By Wally Kennedy
Globe Staff Writer
JOPLIN, Mo. —
If Joplin retailers were wondering where all of their customers were Thursday morning, I can tell them: They were shopping at Joplin’s new Goodwill store at 2102 S. Range Line Road.
When I arrived for the ribbon-cutting ceremony Thursday morning, there was a line of customers waiting outside. How often do you see that at a thrift store opening? You could hardly find a space to park on their spacious lot.
I was let in before the shoppers to observe the ceremony, which featured a green ribbon. Green is for reopening stores that were destroyed by the tornado. Red ribbons are for stores that are new to the market.
Once inside ... well, I was stunned. This is not your mother’s Goodwill store. It looks like a mini-department store. When David Oliver, the regional manager of Goodwill, said that Goodwill was fulfilling its promise to come back to Joplin bigger and better, he was not joking.
The difference between the old and the new is so striking that when the doors opened, you could see the jaws of shoppers drop. It was like they had died and gone to that great thrift store in the sky — I kid you not. The merchandise was so tastefully decorated and arranged, it was hard to imagine that virtually everything inside was for sale.
Kay Wenrich, of Joplin, had her hands and arms full of toys.
“These are for grandsons,’’ she said. “I like to shop at yard sales. What is great about Goodwill is that it’s all brought here for you. And everybody is so nice here. It seems like family to me.’’
When Debbie LeMasters, of Joplin, walked through the doors, she spied a clerk who had worked in the old store. She walked over and gave the woman a hug — a scene that happened over and over again on Thursday.
“She’s been here for years — that’s why I gave her a hug. I was so glad to see her,’’ LeMasters said.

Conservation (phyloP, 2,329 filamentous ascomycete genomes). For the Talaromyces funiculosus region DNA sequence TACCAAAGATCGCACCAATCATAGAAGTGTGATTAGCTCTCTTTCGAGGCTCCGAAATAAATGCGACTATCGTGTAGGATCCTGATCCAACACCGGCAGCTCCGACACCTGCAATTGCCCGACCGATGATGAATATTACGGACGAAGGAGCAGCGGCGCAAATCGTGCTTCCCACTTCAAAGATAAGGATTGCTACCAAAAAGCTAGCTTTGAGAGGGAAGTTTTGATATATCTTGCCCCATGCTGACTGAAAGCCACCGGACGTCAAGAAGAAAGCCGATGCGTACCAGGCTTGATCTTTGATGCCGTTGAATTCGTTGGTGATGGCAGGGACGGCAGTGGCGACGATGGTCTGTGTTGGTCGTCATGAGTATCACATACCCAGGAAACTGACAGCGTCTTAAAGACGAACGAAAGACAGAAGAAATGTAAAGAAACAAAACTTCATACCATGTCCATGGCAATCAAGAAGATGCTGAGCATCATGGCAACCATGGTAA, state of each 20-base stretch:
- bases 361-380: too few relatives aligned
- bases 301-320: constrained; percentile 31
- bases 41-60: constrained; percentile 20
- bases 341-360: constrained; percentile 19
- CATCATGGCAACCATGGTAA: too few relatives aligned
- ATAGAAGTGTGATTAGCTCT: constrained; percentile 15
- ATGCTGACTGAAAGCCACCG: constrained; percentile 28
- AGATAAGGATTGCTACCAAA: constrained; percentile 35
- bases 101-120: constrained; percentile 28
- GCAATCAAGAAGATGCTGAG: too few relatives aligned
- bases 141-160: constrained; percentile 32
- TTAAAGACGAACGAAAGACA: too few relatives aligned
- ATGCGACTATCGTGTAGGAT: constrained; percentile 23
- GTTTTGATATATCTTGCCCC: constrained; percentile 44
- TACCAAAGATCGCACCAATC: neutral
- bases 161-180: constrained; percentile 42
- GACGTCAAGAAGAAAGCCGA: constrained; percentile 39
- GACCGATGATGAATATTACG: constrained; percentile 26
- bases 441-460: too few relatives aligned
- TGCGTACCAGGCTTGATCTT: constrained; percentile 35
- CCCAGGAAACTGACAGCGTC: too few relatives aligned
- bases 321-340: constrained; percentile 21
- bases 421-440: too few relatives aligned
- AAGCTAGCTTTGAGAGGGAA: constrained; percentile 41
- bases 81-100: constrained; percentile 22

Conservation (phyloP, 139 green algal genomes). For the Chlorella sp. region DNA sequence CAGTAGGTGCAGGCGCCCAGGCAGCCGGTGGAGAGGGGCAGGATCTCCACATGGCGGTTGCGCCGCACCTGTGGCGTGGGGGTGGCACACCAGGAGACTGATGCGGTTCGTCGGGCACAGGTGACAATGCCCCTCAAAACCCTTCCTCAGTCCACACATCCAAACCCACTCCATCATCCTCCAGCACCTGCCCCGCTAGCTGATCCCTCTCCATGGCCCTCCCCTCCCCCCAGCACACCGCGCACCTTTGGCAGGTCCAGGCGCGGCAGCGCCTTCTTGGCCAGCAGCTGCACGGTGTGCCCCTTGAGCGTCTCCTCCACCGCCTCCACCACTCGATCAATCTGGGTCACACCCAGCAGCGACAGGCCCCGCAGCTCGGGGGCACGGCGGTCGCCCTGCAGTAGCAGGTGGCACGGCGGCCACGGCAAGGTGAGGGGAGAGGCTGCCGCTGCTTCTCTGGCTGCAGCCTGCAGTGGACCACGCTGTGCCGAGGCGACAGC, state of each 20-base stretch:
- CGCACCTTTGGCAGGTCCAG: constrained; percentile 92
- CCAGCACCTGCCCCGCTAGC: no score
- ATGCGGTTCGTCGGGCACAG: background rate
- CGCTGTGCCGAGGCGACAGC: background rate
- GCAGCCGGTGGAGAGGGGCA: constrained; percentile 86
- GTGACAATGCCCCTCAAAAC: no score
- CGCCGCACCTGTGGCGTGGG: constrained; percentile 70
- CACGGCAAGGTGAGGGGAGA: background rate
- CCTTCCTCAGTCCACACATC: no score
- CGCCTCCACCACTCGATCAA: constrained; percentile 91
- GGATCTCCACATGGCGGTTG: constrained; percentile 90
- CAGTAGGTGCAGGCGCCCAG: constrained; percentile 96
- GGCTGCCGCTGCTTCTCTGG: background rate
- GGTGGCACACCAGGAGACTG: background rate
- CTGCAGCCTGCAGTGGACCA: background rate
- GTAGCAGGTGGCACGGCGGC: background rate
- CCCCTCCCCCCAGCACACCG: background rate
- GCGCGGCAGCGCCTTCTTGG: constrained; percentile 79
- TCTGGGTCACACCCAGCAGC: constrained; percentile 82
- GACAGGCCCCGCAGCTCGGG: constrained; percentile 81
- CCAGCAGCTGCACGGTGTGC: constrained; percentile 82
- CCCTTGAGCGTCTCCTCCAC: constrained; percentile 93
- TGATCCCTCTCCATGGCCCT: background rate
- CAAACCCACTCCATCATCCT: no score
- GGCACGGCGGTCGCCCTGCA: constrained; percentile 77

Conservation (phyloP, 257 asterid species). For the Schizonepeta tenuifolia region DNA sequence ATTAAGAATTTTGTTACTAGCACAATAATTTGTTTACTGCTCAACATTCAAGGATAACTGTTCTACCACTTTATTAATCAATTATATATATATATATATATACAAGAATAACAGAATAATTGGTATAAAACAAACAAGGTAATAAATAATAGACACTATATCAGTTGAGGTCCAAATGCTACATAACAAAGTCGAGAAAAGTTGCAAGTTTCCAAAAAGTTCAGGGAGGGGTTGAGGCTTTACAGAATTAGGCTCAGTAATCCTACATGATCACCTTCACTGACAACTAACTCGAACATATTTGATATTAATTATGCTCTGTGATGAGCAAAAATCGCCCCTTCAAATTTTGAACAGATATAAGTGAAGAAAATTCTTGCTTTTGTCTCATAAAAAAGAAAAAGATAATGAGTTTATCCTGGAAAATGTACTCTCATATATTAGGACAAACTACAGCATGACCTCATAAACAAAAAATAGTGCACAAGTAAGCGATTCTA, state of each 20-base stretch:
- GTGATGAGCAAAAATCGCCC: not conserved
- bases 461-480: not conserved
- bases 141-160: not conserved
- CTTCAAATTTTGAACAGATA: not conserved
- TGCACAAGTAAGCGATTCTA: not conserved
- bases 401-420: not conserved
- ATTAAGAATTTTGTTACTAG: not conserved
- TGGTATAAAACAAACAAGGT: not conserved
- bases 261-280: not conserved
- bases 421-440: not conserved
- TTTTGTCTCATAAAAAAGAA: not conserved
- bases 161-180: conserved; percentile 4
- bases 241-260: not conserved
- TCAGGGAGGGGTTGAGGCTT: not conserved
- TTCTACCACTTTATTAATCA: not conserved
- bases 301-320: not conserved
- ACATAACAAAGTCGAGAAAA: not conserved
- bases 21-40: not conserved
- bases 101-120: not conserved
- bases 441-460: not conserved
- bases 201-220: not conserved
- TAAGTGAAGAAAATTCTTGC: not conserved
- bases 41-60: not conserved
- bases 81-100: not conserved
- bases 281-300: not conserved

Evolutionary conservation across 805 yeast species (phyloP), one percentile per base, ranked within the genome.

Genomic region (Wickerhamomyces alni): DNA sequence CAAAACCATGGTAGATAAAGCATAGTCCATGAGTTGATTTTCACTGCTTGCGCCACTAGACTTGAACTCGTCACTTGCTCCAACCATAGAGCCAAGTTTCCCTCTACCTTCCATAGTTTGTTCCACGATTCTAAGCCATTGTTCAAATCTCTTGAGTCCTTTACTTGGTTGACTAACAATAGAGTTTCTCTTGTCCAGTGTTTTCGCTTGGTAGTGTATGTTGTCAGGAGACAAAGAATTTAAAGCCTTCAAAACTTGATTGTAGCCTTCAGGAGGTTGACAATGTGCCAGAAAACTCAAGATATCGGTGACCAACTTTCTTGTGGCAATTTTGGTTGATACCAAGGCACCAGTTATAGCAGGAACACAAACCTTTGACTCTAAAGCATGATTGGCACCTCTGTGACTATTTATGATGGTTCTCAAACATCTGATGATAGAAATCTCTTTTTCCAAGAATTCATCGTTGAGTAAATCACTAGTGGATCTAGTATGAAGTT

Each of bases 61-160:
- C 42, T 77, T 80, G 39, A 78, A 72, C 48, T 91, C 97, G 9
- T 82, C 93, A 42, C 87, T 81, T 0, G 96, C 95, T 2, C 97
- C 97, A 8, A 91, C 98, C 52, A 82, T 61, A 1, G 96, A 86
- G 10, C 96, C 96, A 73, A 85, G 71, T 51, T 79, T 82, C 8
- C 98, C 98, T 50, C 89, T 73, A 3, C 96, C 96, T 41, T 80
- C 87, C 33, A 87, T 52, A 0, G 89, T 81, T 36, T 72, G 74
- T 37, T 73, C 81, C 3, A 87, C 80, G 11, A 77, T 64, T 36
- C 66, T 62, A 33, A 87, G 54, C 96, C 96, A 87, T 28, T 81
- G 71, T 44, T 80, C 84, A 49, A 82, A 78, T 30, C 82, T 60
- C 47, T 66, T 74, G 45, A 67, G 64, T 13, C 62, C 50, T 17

What makes thrift store shopping so appealing is the hunt for bargains. I couldn’t resist. I picked up a pair of Dockers cargo pants, a Chaps summer shirt and a rainproof jacket. This stuff new would have easily cost more than $100. My price was $15.97, including tax.
This was a big day, too, for Charlie Kuehn, with Four State Homes, the contractor who put the project together in near record time.
“We’re bringing Joplin back one store at a time,’’ Kuehn said.
More importantly — they’re bringing it back right. Well done to all.
Coming to town
HuHot is coming to Joplin. You might be asking: What is a HuHot and should I be worried?
That was my reaction.
HuHot is a Mongolian grill. The people who have visited the restaurant at Battlefield Mall in Springfield have told me that Joplin is in for a real treat.
Here’s the back story. When the 2011 tornado hit, Leron and Mona Wagner, with the HuHot in Springfield, brought a big truckload of food to Joplin to cook for relief workers.
“We fell in love with Joplin,’’ she said. “The people there are amazing. They are survivors. We have been visiting Joplin on and off since then to see the progress. We want to be a part of what’s happening there.’’
The restaurant will be part of the rebuilt Bel-Aire shopping center at 1804 S. Range Line Road. It will be near the LongHorn Steakhouse. The goal is to open the restaurant before the end of June.
In addition to the HuHot in Springfield, the Wagners have another one in Kalispell, Mont. There’s a reason for that. The Wagners are from Montana, and HuHot was birthed in Missoula.
The restaurant initially will employ about 75 people. The general manager is now in training at Springfield. Looking for a job? Apply at email@example.com.
Proceeds from the soft opening will go to charities in Joplin.
If you have news about something happening on Range Line Road or Main Street, call 417-623-3480, ext. 7250; or send an email to firstname.lastname@example.org; or send a fax to Wally Kennedy at 417-623-8598.